BMJ-British Medical Journal. (2011, July 11). Common painkillers linked to irregular heart rhythm. ScienceDaily. Retrieved July 23, 2014 from www.sciencedaily.com/releases/2011/07/110705071747.htm
BMJ-British Medical Journal. "Common painkillers linked to irregular heart rhythm." ScienceDaily. www.sciencedaily.com/releases/2011/07/110705071747.htm (accessed July 23, 2014).

Share This




More Health & Medicine News

Wednesday, July 23, 2014

Featured Research

from universities, journals, and other organizations


Featured Videos

from AP, Reuters, AFP, and other news services

Courts Conflicted Over Healthcare Law

Courts Conflicted Over Healthcare Law

AP (July 22, 2014) — Two federal appeals courts issued conflicting rulings Tuesday on the legality of the federally-run healthcare exchange that operates in 36 states. (July 22) Video provided by AP
Powered by NewsLook.com
Why Do People Believe We Only Use 10 Percent Of Our Brains?

Why Do People Believe We Only Use 10 Percent Of Our Brains?

Newsy (July 22, 2014) — The new sci-fi thriller "Lucy" is making people question whether we really use all our brainpower. But, as scientists have insisted for years, we do. Video provided by Newsy
Powered by NewsLook.com
Scientists Find New Way To Make Human Platelets

Scientists Find New Way To Make Human Platelets

Newsy (July 22, 2014) — Boston scientists have discovered a new way to create fully functioning human platelets using a bioreactor and human stem cells. Video provided by Newsy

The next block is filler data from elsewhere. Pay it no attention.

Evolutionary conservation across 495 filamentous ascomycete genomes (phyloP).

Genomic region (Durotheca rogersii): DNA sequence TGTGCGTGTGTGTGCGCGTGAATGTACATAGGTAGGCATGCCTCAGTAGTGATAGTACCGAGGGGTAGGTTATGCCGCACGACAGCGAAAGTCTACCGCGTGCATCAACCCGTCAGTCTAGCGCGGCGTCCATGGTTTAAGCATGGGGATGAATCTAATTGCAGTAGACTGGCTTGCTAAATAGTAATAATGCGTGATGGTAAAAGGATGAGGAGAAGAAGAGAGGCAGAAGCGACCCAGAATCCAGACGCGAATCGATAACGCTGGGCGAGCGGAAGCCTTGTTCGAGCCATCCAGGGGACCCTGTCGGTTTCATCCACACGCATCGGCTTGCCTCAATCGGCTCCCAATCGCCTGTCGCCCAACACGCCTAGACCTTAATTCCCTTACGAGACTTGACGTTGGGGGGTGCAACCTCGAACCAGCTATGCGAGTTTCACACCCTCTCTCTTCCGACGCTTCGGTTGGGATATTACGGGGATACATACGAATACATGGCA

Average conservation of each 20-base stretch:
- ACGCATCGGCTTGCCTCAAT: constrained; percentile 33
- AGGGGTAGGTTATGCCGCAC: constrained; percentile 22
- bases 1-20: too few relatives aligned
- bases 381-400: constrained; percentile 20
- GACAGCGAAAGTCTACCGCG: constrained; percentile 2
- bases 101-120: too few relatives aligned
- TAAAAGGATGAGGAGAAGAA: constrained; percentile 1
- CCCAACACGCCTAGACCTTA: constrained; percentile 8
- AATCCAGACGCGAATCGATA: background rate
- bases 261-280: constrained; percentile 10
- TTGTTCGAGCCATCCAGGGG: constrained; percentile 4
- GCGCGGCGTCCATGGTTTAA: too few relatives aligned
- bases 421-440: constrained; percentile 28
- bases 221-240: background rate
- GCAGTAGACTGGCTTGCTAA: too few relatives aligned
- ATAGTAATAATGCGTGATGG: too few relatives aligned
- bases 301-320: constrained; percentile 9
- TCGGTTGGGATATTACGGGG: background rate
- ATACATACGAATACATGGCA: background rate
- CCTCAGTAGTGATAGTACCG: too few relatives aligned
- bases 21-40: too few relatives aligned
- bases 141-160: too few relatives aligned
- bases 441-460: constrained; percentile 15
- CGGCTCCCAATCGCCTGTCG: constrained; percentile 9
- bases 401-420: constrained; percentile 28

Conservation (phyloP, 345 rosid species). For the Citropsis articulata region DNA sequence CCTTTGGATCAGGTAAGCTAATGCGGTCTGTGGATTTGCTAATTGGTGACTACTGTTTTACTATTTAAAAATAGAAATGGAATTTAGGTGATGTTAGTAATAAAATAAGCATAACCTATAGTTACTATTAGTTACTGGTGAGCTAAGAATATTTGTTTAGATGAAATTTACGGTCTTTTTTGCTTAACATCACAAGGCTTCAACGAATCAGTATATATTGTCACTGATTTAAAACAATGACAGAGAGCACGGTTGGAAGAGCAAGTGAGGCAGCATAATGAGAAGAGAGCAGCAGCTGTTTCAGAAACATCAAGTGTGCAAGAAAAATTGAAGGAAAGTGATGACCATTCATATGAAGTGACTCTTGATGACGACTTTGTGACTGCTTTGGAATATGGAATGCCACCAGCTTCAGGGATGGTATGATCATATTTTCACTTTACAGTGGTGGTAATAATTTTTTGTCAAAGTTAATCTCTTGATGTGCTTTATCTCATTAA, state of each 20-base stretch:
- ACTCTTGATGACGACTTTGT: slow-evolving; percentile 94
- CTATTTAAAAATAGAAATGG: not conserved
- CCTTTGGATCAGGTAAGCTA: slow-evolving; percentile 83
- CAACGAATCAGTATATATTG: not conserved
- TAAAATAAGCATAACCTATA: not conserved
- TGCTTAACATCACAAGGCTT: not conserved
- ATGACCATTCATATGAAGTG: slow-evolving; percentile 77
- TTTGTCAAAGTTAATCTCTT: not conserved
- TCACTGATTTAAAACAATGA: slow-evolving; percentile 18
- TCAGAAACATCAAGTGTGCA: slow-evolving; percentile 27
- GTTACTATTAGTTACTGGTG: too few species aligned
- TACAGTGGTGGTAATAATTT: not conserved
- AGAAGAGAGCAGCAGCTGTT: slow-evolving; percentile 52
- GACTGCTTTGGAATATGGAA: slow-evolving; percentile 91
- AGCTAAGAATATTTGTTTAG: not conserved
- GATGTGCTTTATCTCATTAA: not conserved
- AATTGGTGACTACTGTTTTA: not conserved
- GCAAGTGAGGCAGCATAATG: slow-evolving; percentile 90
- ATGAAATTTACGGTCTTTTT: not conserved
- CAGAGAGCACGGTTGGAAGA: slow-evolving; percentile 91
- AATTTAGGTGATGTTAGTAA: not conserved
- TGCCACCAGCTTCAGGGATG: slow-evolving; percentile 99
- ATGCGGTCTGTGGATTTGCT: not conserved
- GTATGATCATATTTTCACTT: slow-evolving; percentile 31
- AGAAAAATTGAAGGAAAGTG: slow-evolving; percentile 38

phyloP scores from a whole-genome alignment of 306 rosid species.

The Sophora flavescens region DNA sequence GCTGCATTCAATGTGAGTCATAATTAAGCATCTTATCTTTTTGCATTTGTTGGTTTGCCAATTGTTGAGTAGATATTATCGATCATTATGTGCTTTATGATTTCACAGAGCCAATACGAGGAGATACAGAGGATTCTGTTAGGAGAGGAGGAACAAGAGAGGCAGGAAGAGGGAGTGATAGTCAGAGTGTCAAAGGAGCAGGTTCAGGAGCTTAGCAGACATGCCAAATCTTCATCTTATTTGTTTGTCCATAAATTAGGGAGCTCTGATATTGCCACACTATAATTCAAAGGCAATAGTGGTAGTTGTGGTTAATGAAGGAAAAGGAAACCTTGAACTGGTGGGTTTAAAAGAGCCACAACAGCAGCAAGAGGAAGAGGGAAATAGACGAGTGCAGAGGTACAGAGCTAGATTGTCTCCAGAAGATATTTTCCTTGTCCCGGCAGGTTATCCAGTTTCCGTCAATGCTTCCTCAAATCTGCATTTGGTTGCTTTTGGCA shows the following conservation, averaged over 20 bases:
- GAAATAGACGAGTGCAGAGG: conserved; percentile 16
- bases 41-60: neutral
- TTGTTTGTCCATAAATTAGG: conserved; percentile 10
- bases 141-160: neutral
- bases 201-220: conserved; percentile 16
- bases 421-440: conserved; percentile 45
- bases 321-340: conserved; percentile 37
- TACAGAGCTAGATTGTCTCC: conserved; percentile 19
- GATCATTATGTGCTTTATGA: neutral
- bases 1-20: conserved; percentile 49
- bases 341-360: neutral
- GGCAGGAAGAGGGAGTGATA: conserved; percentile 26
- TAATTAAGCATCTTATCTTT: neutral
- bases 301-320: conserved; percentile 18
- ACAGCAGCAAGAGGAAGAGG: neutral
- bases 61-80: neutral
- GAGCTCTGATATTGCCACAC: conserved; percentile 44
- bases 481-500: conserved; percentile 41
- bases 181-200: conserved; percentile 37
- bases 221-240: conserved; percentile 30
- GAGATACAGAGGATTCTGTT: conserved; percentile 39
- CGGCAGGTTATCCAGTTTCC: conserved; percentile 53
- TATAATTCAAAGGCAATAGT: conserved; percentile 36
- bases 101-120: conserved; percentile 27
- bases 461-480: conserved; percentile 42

Powered by NewsLook.com
Gilead's $1000-a-Pill Drug Could Cure Hep C in HIV-Positive People

Gilead's $1000-a-Pill Drug Could Cure Hep C in HIV-Positive People

TheStreet (July 21, 2014) — New research shows Gilead Science's drug Sovaldi helps in curing hepatitis C in those who suffer from HIV. In a medical study, the combination of Gilead's Hep C drug with anti-viral drug Ribavirin cured 76% of HIV-positive patients suffering from the most common hepatitis C strain. Hepatitis C and related complications have been a top cause of death in HIV-positive patients. Typical medication used to treat the disease, including interferon proteins, tended to react badly with HIV drugs. However, Sovaldi's %1,000-a-pill price tag could limit the number of patients able to access the treatment. TheStreet's Keris Lahiff reports from New York. Video provided by TheStreet
Powered by NewsLook.com

Search ScienceDaily

Number of stories in archives: 140,361

Find with keyword(s):
 
Enter a keyword or phrase to search ScienceDaily for related topics and research stories.

Save/Print:
Share:  

Breaking News:
from the past week

In Other News

... from NewsDaily.com

Science News

Health News

Environment News

Technology News



Save/Print:
Share:  

Free Subscriptions


Get the latest science news with ScienceDaily's free email newsletters, updated daily and weekly. Or view hourly updated newsfeeds in your RSS reader:

Get Social & Mobile


Keep up to date with the latest news from ScienceDaily via social networks and mobile apps:

Have Feedback?


Tell us what you think of ScienceDaily -- we welcome both positive and negative comments. Have any problems using the site? Questions?
Mobile iPhone Android Web
Follow Facebook Twitter Google+
Subscribe RSS Feeds Email Newsletters
Latest Headlines Health & Medicine Mind & Brain Space & Time Matter & Energy Computers & Math Plants & Animals Earth & Climate Fossils & Ruins